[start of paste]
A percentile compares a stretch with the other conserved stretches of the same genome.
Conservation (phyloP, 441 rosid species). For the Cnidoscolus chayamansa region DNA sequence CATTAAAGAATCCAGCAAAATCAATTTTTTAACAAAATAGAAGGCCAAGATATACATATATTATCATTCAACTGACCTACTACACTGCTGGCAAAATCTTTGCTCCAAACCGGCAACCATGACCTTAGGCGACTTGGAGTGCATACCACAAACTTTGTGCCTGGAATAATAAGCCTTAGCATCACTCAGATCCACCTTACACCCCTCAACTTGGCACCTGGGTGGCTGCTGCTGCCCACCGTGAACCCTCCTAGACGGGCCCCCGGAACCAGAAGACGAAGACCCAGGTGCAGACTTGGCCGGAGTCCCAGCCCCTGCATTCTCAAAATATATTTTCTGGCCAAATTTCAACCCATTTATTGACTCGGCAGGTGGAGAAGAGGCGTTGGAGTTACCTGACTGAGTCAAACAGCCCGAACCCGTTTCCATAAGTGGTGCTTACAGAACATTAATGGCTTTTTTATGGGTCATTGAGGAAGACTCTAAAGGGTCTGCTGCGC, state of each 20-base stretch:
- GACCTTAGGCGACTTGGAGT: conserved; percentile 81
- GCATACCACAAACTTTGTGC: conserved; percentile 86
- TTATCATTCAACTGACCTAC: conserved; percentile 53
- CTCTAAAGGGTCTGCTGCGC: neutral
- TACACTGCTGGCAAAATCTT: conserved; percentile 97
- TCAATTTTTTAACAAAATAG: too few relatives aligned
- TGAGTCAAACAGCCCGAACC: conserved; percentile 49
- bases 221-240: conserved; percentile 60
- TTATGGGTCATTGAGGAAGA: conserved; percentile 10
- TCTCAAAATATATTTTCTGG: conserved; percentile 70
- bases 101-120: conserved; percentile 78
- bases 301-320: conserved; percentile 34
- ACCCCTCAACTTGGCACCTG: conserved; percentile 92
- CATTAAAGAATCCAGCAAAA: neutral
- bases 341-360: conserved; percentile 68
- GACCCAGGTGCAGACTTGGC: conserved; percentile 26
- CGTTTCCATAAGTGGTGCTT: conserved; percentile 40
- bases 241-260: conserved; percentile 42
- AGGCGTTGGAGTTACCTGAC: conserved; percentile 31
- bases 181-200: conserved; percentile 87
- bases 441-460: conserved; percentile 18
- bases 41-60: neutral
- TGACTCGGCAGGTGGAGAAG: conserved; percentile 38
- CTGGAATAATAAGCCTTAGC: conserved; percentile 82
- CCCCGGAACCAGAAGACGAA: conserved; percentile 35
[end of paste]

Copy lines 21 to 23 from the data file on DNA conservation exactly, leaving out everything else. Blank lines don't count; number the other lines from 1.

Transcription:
- AGGCGTTGGAGTTACCTGAC: conserved; percentile 31
- bases 181-200: conserved; percentile 87
- bases 441-460: conserved; percentile 18